At Mailbox Monday we encourage participants to not only share the books they received, but to check out the books others have received.
Each week will share a few books that caught our eye from that week’s Mailbox Monday.
We encourage you to share the books that caught your eye in the comments.
Making Sense of God: An Invitation to the Skeptical, is a prequel to The Reason for God: Belief in an Age of Skepticism.
We live in an age of skepticism. Our society places such faith in empirical reason, historical progress, and heartfelt emotion that it’s easy to wonder: Why should anyone believe in Christianity? What role can faith and religion play in our modern lives?
In this thoughtful and inspiring new book, pastor and New York Times bestselling author Timothy Keller invites skeptics to consider that Christianity is more relevant now than ever. As human beings, we cannot live without meaning, satisfaction, freedom, identity, justice, and hope. Christianity provides us with unsurpassed resources to meet these needs. Written for both the ardent believer and the skeptic, Making Sense of God shines a light on the profound value and importance of Christianity in our lives.
“As a committed believer, a book to reach skeptics gets my interest.”
StormBeat: A Journalist Reports from the Oregon Coast by Lori Tobias found at RoseCity Reader.
Journalist Lori Tobias arrived on the Oregon coast in 2000. After freelancing from Newport for several years, she signed on with the Oregonian as a stringer covering the coast from Florence to Astoria; later she would be hired as a staff writer responsible for the entire coast–one person for more than three hundred miles. The job meant long hours, being called out for storms in the middle of the night in dangerous conditions, and driving hundreds of miles in a day if stories called for it. The Oregon coast is a rugged, beautiful place known for its dramatic landscapes and fierce storms. Separated from the state’s population centers by the Coast Range, it is a land of small towns reliant primarily on fishing and tourism. Many of the stories Tobias covered were tragedies: car crashes, falls, drownings, capsizings. And those were just the accidents; Tobias covered plenty of violent crimes as well, such as the infamous Christian Longo murders of 2001. Tobias’s story is as much her own as it is the coast’s, and she takes the reader through familiar beats of life–learning to live on and cover the coast, regular trips back east as her parents age, the decline of journalism in the twenty-first century–and the unexpected, often unglamorous experiences of a working reporter, such as a bout of vertigo after rappelling from a helicopter. Storm Beat tells a compelling story of a land that many visit but few truly know.
“Journalism has changed extremely since I was taught the rules of “Who, What, Where, When and How”. I think I would find this memoir interesting.”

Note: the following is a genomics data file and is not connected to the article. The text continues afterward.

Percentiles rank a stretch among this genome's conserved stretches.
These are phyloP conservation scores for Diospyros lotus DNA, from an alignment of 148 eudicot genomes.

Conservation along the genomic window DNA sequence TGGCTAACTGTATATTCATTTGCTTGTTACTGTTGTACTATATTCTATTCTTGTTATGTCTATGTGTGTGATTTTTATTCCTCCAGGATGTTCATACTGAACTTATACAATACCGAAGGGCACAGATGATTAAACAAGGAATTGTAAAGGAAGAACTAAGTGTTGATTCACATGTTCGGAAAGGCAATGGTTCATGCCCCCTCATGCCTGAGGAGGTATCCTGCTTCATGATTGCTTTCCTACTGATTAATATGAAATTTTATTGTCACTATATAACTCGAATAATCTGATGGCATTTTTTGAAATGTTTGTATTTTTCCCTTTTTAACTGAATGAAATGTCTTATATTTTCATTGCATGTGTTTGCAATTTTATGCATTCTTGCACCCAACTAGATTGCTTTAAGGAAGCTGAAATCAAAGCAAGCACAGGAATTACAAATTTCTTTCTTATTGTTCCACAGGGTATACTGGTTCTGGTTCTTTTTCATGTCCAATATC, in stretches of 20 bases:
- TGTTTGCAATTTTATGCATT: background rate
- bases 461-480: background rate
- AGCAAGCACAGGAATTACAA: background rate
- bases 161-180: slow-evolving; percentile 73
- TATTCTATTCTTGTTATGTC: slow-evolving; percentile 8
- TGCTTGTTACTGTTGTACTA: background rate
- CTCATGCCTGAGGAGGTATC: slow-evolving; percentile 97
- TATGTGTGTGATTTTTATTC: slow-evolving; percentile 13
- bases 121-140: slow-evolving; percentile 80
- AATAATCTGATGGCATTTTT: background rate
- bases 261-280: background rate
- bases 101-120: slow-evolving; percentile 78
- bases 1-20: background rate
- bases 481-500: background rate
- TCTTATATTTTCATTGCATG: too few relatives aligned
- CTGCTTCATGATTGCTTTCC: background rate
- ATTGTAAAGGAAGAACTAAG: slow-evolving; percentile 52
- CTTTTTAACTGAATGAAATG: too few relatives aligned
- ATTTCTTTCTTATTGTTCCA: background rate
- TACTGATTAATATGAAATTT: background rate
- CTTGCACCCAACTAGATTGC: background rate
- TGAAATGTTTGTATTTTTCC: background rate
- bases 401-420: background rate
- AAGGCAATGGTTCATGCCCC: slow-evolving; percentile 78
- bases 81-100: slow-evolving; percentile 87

You’re not alone.
You’re not the only person who struggles with mental health issues, not the only person with
demons floating in your mind. Amie Woleslagle wrote Fifteen because she deals with them as
well. Not to fix your pain, but to reach out and hold your hand. To remind you that you are not
alone, to ask you to stay and make the world a better place. Because the world will never be the
same without you and your unique take on life. Fifteen is a book of poems crafted from one
teenager dealing with mental health issues to another teenager in the same place. It walks
through the battle of pretending to be okay, of having people you thought were trustworthy
shatter your heart, and the battle of not giving in when your brain has given up. Fifteen covers
true friendships, embracing joy, self acceptance, and living your faith while struggling with
mental illness, all the while showing that, in the end, flowers will bloom in the ashes of your pain.
“I’m always on the lookout for new poetry collections.”
Somewhere out beyond the edge of the universe there is a library that contains an infinite number of books, each one the story of another reality. One tells the story of your life as it is, along with another book for the other life you could have lived if you had made a different choice at any point in your life. While we all wonder how our lives might have been, what if you had the chance to go to the library and see for yourself? Would any of these other lives truly be better?
In The Midnight Library, Matt Haig’s enchanting new novel, Nora Seed finds herself faced with this decision. Faced with the possibility of changing her life for a new one, following a different career, undoing old breakups, realizing her dreams of becoming a glaciologist; she must search within herself as she travels through the Midnight Library to decide what is truly fulfilling in life, and what makes it worth living in the first place.
“This sounds intriguing.”
What books caught your eyes this week?